Tuesday, April 22, 2008
Alphabetical Prose Adaptation
This is one of my first attempts at hybrid poetry: I wanted a clear structure (ABC) to run through the prose poem and I wanted it to read like a story (with a character who changes by the end) and it's an adaptation of a No Doubt song, by the same name.
"Admitting that you have a problem is the first step," says the twenty-something receptionist, a platinum-blonde 'Betty Ford in training.'
Bioconditional comes to mind when I pick up the block of wood with admissions engraved in it and ask her, "Is this a clever pun to let me in, or to get me to admit my guilt?"
"Call it what you will," she says, tilting her head the way my dealer does after answering his door to me at 3 in the morning.
Denial works if you get too good at doing a bad impersonation of yourself (or too good at being stubborn and selfish). Electric kool-aid powder, nose candy, rock star, snow, white powder, or yayo; whatever, in the end it's pure cocain; and you would shudder to admit addiction too.
Flashbacks of show-and-tell in kindergarten run through my mind; I feel like I'm showcasing the worst part of me all over again. Gnawing pencils was my first habit; I chose to display the six that lined my desk.
"How are you going to receive help if you don't admit what you're problem is?" The little Betty asks while tapping the blank page she found in the file I placed next to admissions.
I know how disgusting I look to her; yellowing (in every sense of the word) right in front of her chubby pink face. Just another gaunt junkie, hell maybe receptionists at Betty Ford clinics expect snot to drip down to every body's lip. Key detail: I let rust-colored snot from each nostril meet at the top of the crevice and then slide down to my lip; three times so far, right down the middle.
"Lady, you have to stop second-guessing yourself, you have to let us assess your situation with substance abuse," she says in the same tone my mother used when I wouldn't eat my dinner.
"My heart's losing the race, but I want to hold on to life," my voice scratches like it's been numb for days.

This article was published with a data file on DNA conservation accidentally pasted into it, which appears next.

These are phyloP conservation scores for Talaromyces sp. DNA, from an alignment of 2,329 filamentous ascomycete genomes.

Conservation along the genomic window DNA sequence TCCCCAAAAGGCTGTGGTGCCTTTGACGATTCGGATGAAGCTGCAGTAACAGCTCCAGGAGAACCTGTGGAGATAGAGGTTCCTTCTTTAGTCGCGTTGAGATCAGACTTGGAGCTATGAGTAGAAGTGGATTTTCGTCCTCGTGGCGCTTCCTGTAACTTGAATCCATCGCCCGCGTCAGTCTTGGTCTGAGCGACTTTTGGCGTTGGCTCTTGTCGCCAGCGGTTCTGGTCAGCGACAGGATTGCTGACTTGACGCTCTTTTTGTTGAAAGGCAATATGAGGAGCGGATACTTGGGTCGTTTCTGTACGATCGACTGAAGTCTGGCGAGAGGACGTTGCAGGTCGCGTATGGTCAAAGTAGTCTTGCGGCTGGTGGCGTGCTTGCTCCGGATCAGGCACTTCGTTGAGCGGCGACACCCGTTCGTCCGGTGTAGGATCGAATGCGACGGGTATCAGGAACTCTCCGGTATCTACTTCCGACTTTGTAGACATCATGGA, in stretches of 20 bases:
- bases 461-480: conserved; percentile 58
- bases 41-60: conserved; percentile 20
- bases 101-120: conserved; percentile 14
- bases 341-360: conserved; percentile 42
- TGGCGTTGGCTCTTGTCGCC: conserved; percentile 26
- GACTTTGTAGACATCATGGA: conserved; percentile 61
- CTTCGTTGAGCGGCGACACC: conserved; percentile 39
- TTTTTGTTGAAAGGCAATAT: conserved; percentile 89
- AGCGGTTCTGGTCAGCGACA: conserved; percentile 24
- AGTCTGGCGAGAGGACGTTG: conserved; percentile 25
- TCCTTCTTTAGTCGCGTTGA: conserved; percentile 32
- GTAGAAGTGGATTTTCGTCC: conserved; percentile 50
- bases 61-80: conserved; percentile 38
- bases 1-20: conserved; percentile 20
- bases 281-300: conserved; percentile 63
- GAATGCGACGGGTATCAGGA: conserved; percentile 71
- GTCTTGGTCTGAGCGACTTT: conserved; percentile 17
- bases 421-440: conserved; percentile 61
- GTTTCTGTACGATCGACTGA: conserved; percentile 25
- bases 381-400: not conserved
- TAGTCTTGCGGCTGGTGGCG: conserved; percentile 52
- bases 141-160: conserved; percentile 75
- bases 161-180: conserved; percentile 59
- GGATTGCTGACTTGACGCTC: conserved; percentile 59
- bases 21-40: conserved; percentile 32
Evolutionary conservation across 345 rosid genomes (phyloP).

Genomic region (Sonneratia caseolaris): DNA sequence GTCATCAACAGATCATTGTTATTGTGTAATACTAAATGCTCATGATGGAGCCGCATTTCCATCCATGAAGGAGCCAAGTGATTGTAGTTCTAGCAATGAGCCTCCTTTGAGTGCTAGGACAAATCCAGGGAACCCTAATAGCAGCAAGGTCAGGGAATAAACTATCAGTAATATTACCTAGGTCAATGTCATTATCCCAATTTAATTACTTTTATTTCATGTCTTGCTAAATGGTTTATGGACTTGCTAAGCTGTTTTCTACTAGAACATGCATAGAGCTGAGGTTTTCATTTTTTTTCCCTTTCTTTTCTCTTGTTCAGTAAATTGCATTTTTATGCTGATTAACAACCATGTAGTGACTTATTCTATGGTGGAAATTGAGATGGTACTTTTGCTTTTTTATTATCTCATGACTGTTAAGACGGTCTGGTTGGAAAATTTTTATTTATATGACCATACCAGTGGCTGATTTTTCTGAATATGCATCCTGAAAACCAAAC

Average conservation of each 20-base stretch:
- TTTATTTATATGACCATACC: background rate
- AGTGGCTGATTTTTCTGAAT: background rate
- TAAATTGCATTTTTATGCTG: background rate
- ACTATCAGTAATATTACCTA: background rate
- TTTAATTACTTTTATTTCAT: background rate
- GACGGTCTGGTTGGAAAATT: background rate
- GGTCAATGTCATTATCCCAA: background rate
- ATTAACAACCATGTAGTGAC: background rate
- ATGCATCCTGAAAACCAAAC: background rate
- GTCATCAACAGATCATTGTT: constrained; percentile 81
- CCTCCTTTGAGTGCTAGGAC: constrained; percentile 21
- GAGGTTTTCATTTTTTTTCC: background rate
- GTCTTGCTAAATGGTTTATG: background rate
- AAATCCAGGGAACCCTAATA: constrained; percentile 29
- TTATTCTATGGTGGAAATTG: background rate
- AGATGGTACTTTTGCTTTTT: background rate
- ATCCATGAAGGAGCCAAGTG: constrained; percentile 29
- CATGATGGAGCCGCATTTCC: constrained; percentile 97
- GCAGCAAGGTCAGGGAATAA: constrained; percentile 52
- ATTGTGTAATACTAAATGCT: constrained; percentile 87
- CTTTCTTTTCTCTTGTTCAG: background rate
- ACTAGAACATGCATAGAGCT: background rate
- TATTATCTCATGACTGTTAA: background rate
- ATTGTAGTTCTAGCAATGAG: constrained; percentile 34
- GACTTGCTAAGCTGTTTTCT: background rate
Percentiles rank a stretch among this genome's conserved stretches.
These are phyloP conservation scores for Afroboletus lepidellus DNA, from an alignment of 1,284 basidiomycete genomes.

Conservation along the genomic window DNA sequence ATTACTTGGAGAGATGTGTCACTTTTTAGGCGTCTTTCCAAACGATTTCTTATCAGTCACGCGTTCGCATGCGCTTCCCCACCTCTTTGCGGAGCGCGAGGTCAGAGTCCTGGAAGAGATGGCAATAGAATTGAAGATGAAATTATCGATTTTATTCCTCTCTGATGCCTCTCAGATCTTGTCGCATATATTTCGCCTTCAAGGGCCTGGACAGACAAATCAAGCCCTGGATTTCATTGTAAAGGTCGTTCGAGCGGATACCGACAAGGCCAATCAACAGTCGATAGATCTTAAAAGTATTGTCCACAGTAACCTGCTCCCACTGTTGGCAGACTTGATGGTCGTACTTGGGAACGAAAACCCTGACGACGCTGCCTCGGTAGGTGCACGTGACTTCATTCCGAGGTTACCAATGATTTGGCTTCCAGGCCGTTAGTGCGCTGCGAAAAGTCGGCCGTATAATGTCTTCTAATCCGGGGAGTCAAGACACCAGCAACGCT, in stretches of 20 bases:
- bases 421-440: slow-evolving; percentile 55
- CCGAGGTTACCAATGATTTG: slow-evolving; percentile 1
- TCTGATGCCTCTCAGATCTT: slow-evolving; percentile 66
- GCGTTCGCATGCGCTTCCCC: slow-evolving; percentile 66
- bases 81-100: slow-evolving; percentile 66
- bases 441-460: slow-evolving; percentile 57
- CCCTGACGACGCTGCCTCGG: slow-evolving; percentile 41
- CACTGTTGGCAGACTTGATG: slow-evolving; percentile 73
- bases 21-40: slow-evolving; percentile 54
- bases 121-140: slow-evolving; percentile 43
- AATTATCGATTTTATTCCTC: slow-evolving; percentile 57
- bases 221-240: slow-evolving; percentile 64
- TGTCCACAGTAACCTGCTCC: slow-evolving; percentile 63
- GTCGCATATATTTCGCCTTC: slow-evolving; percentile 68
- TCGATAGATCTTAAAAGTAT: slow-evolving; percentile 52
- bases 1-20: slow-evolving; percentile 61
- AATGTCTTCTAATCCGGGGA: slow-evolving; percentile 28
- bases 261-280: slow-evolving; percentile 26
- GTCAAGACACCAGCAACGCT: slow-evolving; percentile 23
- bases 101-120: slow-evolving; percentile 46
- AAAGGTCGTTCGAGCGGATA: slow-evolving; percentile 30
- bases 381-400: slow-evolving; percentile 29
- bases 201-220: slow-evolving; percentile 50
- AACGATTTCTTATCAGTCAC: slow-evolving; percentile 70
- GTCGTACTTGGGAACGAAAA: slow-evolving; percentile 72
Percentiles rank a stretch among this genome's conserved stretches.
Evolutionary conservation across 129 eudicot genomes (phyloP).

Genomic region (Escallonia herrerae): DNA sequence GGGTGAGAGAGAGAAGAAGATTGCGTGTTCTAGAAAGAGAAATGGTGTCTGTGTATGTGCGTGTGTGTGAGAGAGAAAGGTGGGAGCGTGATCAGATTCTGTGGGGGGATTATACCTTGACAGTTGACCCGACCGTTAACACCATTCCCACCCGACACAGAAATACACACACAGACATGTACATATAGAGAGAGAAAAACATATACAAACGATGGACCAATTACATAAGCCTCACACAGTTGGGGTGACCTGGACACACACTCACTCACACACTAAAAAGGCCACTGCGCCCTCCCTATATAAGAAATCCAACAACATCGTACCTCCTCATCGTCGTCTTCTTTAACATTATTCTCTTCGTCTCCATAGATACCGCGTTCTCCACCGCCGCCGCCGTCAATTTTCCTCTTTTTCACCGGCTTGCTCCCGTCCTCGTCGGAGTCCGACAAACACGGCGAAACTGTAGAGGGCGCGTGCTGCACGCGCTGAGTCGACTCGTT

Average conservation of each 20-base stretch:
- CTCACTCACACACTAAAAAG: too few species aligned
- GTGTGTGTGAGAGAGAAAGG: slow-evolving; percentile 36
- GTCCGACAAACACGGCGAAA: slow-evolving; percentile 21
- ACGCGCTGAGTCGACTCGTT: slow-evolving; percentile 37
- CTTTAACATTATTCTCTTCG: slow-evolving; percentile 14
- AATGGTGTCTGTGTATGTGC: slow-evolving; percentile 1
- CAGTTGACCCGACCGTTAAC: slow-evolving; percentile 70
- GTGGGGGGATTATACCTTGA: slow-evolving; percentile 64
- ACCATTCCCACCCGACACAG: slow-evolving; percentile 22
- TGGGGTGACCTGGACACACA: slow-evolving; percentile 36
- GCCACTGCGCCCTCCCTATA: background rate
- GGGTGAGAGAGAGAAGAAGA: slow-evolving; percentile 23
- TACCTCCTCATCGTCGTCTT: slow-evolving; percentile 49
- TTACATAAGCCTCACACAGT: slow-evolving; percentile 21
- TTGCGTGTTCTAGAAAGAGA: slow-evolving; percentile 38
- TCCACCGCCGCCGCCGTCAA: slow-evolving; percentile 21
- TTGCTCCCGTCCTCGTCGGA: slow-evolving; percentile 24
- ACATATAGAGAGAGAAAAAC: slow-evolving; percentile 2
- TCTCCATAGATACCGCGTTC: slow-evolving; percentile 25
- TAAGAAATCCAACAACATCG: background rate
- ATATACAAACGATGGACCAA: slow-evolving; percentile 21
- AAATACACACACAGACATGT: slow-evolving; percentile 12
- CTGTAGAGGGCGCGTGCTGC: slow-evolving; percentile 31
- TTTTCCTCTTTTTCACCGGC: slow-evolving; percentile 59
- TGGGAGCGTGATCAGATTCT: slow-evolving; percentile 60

nauseous is the only real thing i feel i pretend love and hate i fake jealousy and gratitude i'm full-up with artificial sweeteners i've got cavities to show for it. on too many occasion i've been spun like a top to the point when speed bumps won't even try to stop me.
Pushing her buttons is the worst idea if I want to join her side, if I want to undo and re-do all of the mistakes I've made.
"Quit with the euphemisms, I know you're a coke head, I can see bloody tissues sticking out of your pockets," she snaps.
Red-spotted Kleenex sprout from all four pockets the same way feather boas fluff in starlet's arms at red carpet events.
Small things, the signs and such, it's stupid of me to think she wouldn't know what I am, but then again, I'm only sure that I'm unsure.
"Tell me this," I say, so close I can smell her Cover Girl make-up, "What chances do I really have of quitting?" Understand one aspect of drug addicts: it is unimaginable to each how something that makes them feel so good can cause such inadequacy.
"Various factors," she clears her throat, "play into the success rate of every patient." When she stamps sanction (in red) on my file, she looks at me as if she knows I"m thinking of bicondition again.
"X marks the spot--right, sign even though neither of us know if I'm getting approval or punishment," I say as I loop the ink into the curves of my name. Yet, I really don't care because at least I'll learn to feel something real again.
"Zen meditation and insight hours will help you most," she yells through the door that swings behind me as I walk down the white hallway to my empty room.